Thursday, January 18, 2007

electricity and I don't mix

My car died yesterday. Cars and wristwatches always die an electrical death in my presence. I don't think it's coincidental that I have a pacemaker because it's the electrical pathways that are awry in my heart, either.

Electricity and I just don't mix.

There I was, driving down the road toward the preschool. Suddenly there's a click and a flash and then the dashboard is blinking crazily. Numbers flying up and down in kilometers and miles, alternately. A trip odometer sprung to life, a feature I've never seen before until that very minute. Of course, these are blips I can live with.

Then the anti-lock brake light came on, another click, and I lost the steering too. It's an odd feeling driving a car that's given up the ghost while still in motion. I put my whole body into grinding the wheel to the right so I could park it somewhere near a curb and out of the flow of traffic.

Meanwhile, people are driving up streets the wrong way and jumping out of cars and running in front of me, for no other apparent reason than to test my reflexes and driving skills in general. Like driving is something I'm so good at under the best of circumstances. Let alone with no brakes, no steering, no power, and no muscles to speak of.

Well, I thought, this isn't good.

I took the key out of the ignition and put it back in again and tried to restart it. Because sometimes you can fool the car into compliance.


Come on, turn over for me. Pretend you know who I am.


I really didn't feel like walking the rest of the way to the school to get my kid.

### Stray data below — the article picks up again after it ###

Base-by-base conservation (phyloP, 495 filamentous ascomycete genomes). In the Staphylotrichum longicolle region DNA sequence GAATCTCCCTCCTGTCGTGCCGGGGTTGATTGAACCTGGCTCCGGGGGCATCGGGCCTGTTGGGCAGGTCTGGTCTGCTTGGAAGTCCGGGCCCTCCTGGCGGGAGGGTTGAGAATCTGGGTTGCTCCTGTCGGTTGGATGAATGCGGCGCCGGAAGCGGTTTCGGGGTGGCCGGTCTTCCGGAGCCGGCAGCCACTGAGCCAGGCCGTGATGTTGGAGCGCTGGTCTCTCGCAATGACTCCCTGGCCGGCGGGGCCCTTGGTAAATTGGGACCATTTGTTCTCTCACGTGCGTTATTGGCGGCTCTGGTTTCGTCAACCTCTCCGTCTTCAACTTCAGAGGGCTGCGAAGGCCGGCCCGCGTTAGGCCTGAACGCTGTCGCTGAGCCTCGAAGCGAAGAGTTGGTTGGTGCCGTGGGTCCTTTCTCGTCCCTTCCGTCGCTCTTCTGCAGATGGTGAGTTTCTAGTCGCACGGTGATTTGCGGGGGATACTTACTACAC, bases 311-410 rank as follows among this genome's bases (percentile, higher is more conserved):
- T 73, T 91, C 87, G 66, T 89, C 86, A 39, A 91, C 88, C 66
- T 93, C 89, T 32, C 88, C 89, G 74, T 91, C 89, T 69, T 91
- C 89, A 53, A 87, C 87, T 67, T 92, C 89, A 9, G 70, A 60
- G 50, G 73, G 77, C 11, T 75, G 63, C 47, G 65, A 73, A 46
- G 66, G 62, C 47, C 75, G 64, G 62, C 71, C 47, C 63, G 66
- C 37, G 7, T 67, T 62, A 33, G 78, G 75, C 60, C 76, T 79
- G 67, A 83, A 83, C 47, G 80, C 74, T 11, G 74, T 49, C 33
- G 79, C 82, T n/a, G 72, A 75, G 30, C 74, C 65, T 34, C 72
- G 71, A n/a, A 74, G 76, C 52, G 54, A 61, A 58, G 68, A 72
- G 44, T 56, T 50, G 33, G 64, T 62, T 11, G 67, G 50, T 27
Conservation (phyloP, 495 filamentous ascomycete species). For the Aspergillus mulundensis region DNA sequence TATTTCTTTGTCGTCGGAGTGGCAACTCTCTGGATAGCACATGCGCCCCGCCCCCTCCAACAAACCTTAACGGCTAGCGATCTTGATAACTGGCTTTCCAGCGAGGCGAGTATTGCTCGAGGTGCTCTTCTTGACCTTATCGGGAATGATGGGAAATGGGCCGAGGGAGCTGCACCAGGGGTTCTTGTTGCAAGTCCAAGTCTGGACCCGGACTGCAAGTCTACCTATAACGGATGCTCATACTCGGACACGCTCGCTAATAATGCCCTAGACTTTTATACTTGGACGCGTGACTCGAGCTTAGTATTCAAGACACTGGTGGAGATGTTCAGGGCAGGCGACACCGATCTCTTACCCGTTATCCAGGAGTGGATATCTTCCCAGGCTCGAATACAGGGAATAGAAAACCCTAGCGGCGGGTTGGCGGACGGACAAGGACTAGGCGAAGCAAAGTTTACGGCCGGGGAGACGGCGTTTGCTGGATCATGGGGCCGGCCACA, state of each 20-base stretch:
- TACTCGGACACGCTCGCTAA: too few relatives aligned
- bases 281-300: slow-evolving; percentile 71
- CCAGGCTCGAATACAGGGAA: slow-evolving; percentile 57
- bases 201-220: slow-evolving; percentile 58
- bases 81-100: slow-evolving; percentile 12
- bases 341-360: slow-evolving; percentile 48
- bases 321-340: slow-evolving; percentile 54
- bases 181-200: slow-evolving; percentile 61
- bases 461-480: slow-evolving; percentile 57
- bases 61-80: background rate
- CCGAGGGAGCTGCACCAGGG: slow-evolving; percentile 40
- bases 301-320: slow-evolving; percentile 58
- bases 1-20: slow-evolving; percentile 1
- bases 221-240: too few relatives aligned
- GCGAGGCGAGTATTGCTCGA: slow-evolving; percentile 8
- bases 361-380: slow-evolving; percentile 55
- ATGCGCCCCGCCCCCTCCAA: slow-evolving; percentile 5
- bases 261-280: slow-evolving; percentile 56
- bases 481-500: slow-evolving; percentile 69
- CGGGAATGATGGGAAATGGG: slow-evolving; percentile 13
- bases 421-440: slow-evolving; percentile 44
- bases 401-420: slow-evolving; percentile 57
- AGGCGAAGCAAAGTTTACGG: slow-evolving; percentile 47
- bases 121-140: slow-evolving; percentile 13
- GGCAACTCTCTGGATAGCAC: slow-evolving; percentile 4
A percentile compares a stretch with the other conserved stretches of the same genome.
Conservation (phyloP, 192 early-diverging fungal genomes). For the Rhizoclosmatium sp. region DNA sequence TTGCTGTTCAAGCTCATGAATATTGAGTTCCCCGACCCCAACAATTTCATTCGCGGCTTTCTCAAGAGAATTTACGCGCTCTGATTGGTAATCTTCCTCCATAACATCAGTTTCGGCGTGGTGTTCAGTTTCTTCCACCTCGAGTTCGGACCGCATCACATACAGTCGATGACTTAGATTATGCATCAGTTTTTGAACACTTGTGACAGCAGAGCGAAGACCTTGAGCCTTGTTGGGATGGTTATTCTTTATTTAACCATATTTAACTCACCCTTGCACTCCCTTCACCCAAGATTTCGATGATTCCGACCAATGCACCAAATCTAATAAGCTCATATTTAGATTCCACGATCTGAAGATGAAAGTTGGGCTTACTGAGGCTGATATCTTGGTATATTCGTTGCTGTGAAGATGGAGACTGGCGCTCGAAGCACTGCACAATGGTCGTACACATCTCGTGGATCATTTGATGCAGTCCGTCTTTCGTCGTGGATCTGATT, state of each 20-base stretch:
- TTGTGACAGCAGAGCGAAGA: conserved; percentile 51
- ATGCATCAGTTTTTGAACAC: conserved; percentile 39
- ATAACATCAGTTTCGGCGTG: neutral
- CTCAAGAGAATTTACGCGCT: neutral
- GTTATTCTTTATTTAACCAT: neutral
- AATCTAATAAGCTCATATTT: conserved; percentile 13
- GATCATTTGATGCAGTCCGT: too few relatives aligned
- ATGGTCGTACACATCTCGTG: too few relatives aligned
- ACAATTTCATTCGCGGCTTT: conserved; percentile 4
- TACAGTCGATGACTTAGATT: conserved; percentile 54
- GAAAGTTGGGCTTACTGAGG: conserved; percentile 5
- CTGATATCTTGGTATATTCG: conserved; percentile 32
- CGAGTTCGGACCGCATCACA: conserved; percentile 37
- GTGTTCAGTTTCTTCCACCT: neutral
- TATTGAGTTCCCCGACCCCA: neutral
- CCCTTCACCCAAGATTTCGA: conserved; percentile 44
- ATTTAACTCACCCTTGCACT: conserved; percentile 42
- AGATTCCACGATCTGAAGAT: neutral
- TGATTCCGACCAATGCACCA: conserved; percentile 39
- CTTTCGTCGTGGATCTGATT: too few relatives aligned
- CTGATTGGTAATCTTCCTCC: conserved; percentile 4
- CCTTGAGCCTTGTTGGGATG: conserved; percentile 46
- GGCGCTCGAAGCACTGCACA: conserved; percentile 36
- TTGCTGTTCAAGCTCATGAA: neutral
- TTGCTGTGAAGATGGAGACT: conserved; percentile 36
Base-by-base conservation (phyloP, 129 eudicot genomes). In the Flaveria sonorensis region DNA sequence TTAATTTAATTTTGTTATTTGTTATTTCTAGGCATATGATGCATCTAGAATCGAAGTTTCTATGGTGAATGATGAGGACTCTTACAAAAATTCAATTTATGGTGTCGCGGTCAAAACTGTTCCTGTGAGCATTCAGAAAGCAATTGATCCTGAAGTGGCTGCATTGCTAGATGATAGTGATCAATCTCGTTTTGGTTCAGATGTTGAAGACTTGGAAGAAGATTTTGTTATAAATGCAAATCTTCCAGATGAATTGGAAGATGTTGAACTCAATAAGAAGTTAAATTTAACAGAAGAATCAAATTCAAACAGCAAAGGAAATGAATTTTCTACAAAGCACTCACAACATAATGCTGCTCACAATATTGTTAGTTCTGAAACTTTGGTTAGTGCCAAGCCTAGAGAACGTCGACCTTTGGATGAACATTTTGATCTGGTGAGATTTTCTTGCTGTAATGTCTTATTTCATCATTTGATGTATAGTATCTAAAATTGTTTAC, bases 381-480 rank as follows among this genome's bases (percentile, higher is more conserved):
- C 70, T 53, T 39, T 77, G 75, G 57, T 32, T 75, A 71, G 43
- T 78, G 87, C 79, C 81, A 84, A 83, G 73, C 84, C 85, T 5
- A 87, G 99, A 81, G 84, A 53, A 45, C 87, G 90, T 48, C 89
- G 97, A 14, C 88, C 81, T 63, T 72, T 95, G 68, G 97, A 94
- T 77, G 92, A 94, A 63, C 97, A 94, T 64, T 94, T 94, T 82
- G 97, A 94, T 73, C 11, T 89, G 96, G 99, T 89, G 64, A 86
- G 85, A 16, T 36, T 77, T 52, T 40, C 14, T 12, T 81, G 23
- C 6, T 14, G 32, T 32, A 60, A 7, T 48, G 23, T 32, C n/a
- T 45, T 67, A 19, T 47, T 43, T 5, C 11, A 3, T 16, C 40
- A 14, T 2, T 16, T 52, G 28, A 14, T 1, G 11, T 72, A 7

I didn't really feel like putting him in the car now, either, but first things first.

One more time.

This time, the engine turned over.

It was as if the car spontaenously had a psychotic episode.

I pointed that out to the mechanic after I coasted the car nervously into the service station. He didn't seem to accept my reasoning.

My little son wasn't terribly pleased with me when I told him we couldn't drive home in the car. Like the mechanic, he too seemed unwilling to accept my reasoning.

When his grandfather showed up to give us a ride, my son climbed in and thrust his arms out to bar my entrance. "You can't come. You're not allowed."

(I have given up being appreciated here on earth. If I were to seek only that, I would be no better than the chickens who drown themselves by looking up into the skies with their beaks open when it rains.)

I spoke with the mechanic today. He has not yet had a chance to look at the vehicle. But he feels certain it's something electrical.

So doubtless something expensive and time-consuming and electrical.